David Hall enjoyed a good night at Happy Valley on Wednesday as he collected a double with Lucky Time and Fast Most Furious, but the meeting also highlighted another horse from the stable who should win races – if he can straighten out his racing manners.

Seventy Seventy has flashed plenty of ability at the trials and therefore he’s been prominent in the market in his first three starts and while he has two placings to his name, he has also featured in the stewards reports on each occasion.

On Wednesday night in the Class Four Kam Tin River Handicap (1,200m), wearing blinkers for the first time, the three-year-old raced ungenerously when Zac Purton eased him back after the start, getting his head up for about 80m.

The jockey did his best to save ground around the turn, sticking to the rail but when he asked for an effort at the top of the straight, Seventy Seventy was laying in and proved difficult to ride, mirroring the behaviour from his debut second to Iron Boy in March.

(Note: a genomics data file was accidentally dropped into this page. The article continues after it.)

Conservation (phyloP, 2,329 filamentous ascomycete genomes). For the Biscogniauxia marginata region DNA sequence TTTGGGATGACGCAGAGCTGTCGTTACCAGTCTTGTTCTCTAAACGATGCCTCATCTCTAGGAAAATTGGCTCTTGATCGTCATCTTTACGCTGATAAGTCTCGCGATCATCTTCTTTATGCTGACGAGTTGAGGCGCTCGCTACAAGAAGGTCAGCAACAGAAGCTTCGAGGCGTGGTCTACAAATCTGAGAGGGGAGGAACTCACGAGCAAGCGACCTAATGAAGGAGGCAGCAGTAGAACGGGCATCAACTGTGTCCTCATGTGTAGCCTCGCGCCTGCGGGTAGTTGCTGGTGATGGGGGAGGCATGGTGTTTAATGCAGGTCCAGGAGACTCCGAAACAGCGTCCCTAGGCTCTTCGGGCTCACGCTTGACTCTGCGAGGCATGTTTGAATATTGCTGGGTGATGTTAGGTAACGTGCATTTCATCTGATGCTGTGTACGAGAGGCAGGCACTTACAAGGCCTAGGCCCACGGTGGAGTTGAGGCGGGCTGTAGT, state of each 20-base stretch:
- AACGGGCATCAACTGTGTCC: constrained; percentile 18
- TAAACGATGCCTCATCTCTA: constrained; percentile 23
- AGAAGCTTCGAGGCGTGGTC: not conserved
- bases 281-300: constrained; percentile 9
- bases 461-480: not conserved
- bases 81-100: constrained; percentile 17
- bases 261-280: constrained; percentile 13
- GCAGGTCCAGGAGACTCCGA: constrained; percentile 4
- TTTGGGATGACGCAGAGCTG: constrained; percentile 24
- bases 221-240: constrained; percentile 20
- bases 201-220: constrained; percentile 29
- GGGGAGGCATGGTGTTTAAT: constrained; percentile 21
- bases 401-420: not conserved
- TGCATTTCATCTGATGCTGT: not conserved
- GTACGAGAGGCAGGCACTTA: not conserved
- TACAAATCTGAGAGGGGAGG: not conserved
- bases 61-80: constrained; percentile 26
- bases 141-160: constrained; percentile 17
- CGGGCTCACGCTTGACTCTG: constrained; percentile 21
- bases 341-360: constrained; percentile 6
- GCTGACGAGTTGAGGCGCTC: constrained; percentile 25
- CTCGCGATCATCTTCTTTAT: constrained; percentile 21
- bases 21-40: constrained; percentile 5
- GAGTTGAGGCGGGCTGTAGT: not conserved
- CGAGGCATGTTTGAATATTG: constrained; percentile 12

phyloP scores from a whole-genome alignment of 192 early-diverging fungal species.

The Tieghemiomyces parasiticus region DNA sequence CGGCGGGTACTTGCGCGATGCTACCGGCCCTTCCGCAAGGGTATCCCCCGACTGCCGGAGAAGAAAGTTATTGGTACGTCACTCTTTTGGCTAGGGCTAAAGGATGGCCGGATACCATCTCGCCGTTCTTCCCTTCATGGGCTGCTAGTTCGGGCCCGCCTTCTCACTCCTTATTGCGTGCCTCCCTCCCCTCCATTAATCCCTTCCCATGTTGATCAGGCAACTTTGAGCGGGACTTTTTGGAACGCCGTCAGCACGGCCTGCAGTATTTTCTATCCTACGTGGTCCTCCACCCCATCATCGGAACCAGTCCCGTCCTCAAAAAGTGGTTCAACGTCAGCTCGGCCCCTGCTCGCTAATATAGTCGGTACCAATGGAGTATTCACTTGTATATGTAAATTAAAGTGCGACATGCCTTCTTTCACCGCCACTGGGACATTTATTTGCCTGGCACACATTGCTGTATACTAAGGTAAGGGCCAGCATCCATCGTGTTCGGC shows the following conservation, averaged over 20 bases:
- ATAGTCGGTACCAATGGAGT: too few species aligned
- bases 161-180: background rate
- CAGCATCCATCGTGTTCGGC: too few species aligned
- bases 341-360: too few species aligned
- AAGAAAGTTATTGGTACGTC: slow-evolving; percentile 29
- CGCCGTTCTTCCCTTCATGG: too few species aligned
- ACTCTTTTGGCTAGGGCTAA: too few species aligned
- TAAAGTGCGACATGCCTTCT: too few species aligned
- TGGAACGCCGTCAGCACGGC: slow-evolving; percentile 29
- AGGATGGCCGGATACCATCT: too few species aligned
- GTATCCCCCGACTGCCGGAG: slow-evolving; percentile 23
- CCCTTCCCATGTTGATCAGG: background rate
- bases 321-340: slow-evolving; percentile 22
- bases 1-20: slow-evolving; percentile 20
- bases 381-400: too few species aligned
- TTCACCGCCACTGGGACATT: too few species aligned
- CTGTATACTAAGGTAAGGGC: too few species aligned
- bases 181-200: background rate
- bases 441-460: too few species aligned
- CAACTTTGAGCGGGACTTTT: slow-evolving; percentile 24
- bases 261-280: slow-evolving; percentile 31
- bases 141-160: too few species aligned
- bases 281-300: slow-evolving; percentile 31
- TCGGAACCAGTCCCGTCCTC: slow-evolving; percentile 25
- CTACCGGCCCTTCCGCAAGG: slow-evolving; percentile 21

But he showed what he is capable of in the final 100m, putting his mind on the job and hitting the line hard for grab third behind Zero Hedge.

Despite the gelding’s difficulties in the straight, his final 400m split of 22.50 seconds was the fastest of the night. That stat is a little deceiving – he competed in the second race and the track progressively deteriorated because of the rain – but it is worth noting nonetheless.

Seventy Seventy should continue to iron out his quirks with more experience and more maturity but he has the ability to be winning races soon.

It was a night of almosts for Purton, who was unlucky not to win with The Judge later in the evening.

The Australian was forced to check twice on the Casper Fownes-trained gelding, once down the back when the pace slackened and once on the turn when he was left with nowhere to go.

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But once he found clear running, The Judge rattled home to finish second to Lucky Time, running his final sectional almost half a second faster than anyone else in the race.

After taking a little while to acclimatise, the five-year-old import from New Zealand has now hit his stride and will be hard to beat next time out.